• How television created and then killed Sarah Palin’s political prospects – It was television that destroyed Sarah Palin, just as it made her. I’ve said before and I’ll say it again – the arrival of Palin as a major political figure in 2008 was an emanation of the reality-TV culture, anchored in the belief that ordinary or “everyday” people, inarticulate though they may be, and with all the baggage of messy personal lives, are truly compelling public figures. Palin was the political equivalent. A figure who refracts national identity as it is shaped by the culture’s most powerful medium. Authentic, populist and dismissive of sophistication in thought and action.

      Then, television duly destroyed the Palin authenticity. The arc of her national political career began with a defining speech at the Republican National Convention in September, 2008, and ended in November, 2010, a few episodes into Sarah Palin’s Alaska. The show, a cringingly inevitable reality-TV series, gave her a huge platform and she blew it. If her exposure on TV in 2008 brought out the authenticity, the show brought out Palin’s inner princess. She talked about being a mom 87 times an episode (I’m exaggerating , but only a little) and made dubious attempts to make political parables linking her family, the outdoors and wildlife. It was ego unbounded. And this after quitting her job as governor of Alaska.

      Interesting enough Sarah Palin's next career will most probably be on television.

    • Why is Jon Huntsman running for president? – This is like Sen. John McCain (R-Ariz.) without the war record and without the bona fides on national security. And speaking of which, Huntsman’s hiring “key members from McCain’s team at the helm.” That alone is enough to freak out many in the base, who came to detest the McCain campaign crew for incompetency and disloyalty to its VP pick.

      I’m trying to figure out who a “Huntsman voter” is. Rudy Giuliani attracted moderates before his campaign imploded (fizzled, actually). But he led New York through Sept. 11, governed like a no-nonsense fiscal conservative and offered up conservative positions on school choice, health care and tax policy. And he never served in a liberal president’s administration. Perhaps there is an untapped segment of the electorate to the left of Giuliani who doesn’t think that poorly of Obama. Unfortunately for Huntsman, they likely are Democrats.

      You do have to wonder how Huntsman, an intelligent man with business experience, was sold on taking the plunge. And you really have to wonder how thrilled his family will be if he decides to risk a chunk of the family fortune.


      Good question – because he has the massive fortune to do so?

    • California must enforce ‘use’ law — now – Or Support Internet Taxes – So be it. Holding affiliates hostage in a desperate effort to continue tax-exempt merchandizing shouldn't be condoned. Barnes & Noble, which does collect the sales tax, has offered to pick up some of the Amazon affiliates. Other online retailers could, too.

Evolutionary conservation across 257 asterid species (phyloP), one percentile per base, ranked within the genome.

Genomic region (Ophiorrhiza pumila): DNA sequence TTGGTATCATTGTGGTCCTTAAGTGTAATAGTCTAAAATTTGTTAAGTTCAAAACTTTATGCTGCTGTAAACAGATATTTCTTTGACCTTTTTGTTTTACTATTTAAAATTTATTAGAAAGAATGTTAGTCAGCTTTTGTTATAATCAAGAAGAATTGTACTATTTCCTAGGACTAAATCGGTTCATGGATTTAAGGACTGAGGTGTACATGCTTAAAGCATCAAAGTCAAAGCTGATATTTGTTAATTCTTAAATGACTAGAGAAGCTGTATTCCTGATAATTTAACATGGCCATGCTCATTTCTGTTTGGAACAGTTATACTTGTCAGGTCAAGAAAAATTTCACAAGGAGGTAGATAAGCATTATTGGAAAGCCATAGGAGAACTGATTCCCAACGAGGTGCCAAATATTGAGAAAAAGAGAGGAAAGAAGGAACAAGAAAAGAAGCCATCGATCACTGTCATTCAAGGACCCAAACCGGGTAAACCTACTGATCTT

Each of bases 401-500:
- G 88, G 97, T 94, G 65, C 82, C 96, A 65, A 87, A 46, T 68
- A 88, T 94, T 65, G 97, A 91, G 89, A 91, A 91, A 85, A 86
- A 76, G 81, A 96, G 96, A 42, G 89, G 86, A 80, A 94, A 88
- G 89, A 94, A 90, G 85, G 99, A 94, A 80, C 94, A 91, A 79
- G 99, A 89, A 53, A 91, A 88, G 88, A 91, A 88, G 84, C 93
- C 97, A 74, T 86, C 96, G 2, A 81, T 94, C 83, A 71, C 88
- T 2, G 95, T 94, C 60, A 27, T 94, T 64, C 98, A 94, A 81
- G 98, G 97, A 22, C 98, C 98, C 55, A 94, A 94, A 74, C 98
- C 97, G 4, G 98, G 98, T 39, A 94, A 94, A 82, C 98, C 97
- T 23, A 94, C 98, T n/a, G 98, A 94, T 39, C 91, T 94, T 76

If the tax-free e-tailers retained their affiliate marketers and began collecting the taxes, Skinner estimates, her bill would net between $250 million and $500 million annually for the bleeding state general fund.

      But California this year will be stiffed much more: $1.7 billion in taxes that should have been paid on Web purchases, according to a University of Tennessee study.

      Another bill, by state Sen. Loni Hancock (D-Berkeley), would grant the Board of Equalization more power to force tax collections. She estimates it could gain the state more than $1 billion annually.

      A key backer is Democratic equalization board member Betty Yee.

      "Amazon used to argue that it didn't have the capability to collect the taxes, given the various different tax rates," she says. "They can track individual consumer preferences about products but can't track sales taxes? That's kind of crazy."

      Runner says, "The only way to solve this problem is with a national solution. You can't do it piecemeal."

      Perhaps. But a lot of California retailers could fold before the feds ride to their rescue. Meanwhile, deficit-plagued states are denied the taxes they're owed.

      Sacramento politicians should move swiftly to protect local businesses and demand the state's legal share. They should get off their inertia.


      George Skelton, the LA Times Columnist is an old tax and spend liberal who never met a tax he didn't like.

      He supports the loss of jobs to California affiliates of Amazon.com and Overstock.com.

      I suggest that those affiliates cancel their paid subscriptions to the Los Angeles Times.

      Oh wait, they already read the rag for free on the internet.

      Internet taxation is a bad policy for California and America.

  • Pinboard Links

    Flap’s Links and Comments for March 22nd on 09:10

    These are my links for March 22nd from 09:10 to 09:12:

    • Can California tax Internet purchases? – California's severe budget squeeze and a stagnant economy have rekindled a political war over how Internet purchases should be taxed – if, indeed, they could be taxed.